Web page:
Not that very long ago, everyone was building Web sites that they bragged about how many eyes where visiting. It seemed great, everyone was going to a site so that site/company must be worth big dollars because they could do something with those visitors to make a business out of. Sadly, little was thought of what to do with those visitors outside of hammering them with ads so the big profits never happened, leaving companies unable to pay their bills once the investor millions ran out.
Jump to today, where the Web sites of interesting information/news have been replaced with social sharing services. Sites, but mostly mobile apps, are encouraging people to share their life experiences. This can be via images, short text notes, links, videos, and places being visited. Almost all of these services are free with almost non imbedding ads. Recently a couple companies have tried ‘for pay’ social services, a competitor to Twitter, a competitor for Instagram, most are tied to Web page based photo storage/sharing.
When a company doesn’t find a method to produce a profit and the VC money has run out, like yesteryear, they shut down. Different now though is that those earlier companies where providing information, the current offerings are services that require the public provide the content. This means, when a company collapses, gone is person on the street’s created content and relationships. One most notable, Kevin Rose with his Milk company and location experience sharing social service.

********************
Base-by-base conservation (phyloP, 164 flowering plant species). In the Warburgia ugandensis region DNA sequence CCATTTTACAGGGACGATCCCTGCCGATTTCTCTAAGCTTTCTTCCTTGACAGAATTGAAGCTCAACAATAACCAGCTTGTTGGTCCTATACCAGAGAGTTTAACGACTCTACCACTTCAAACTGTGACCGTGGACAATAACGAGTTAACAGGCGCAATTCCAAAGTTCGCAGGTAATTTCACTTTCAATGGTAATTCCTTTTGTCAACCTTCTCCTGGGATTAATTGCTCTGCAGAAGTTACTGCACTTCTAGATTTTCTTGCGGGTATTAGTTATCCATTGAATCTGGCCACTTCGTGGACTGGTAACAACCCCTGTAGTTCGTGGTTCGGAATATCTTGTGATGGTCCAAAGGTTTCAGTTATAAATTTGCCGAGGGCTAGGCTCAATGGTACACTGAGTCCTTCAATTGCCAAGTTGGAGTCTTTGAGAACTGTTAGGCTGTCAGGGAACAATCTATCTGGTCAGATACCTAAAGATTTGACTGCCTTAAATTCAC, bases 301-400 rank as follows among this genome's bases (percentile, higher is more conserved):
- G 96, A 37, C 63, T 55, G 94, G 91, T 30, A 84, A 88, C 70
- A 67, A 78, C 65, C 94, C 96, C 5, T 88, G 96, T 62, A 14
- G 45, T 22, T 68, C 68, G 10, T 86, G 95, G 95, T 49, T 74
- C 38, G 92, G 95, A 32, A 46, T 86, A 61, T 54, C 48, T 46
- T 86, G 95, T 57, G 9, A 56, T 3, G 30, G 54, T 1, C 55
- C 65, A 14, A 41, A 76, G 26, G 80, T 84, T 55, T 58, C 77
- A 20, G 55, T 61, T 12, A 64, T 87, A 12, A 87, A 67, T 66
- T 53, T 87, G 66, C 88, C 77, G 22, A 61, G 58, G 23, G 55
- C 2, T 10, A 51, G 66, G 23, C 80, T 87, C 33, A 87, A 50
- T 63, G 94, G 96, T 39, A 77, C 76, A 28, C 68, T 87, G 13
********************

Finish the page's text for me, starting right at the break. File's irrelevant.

There is always the excitement around Facebook and it’s collecting of every bit of data about their users and their habits, as well the constant push of sponsored content and ads. The company is massing a lot of data on people using the service. Not only via what a person posts, but also how it relates to what other people they are connected to are posting. I have been noticing a lot more ads recently based on my activities when not on Facebook so their ability to relate info on their users no matter where they are is starting to show.
Continue reading Beware wonderful new free services going the way of the Dot Com Bust of yesteryear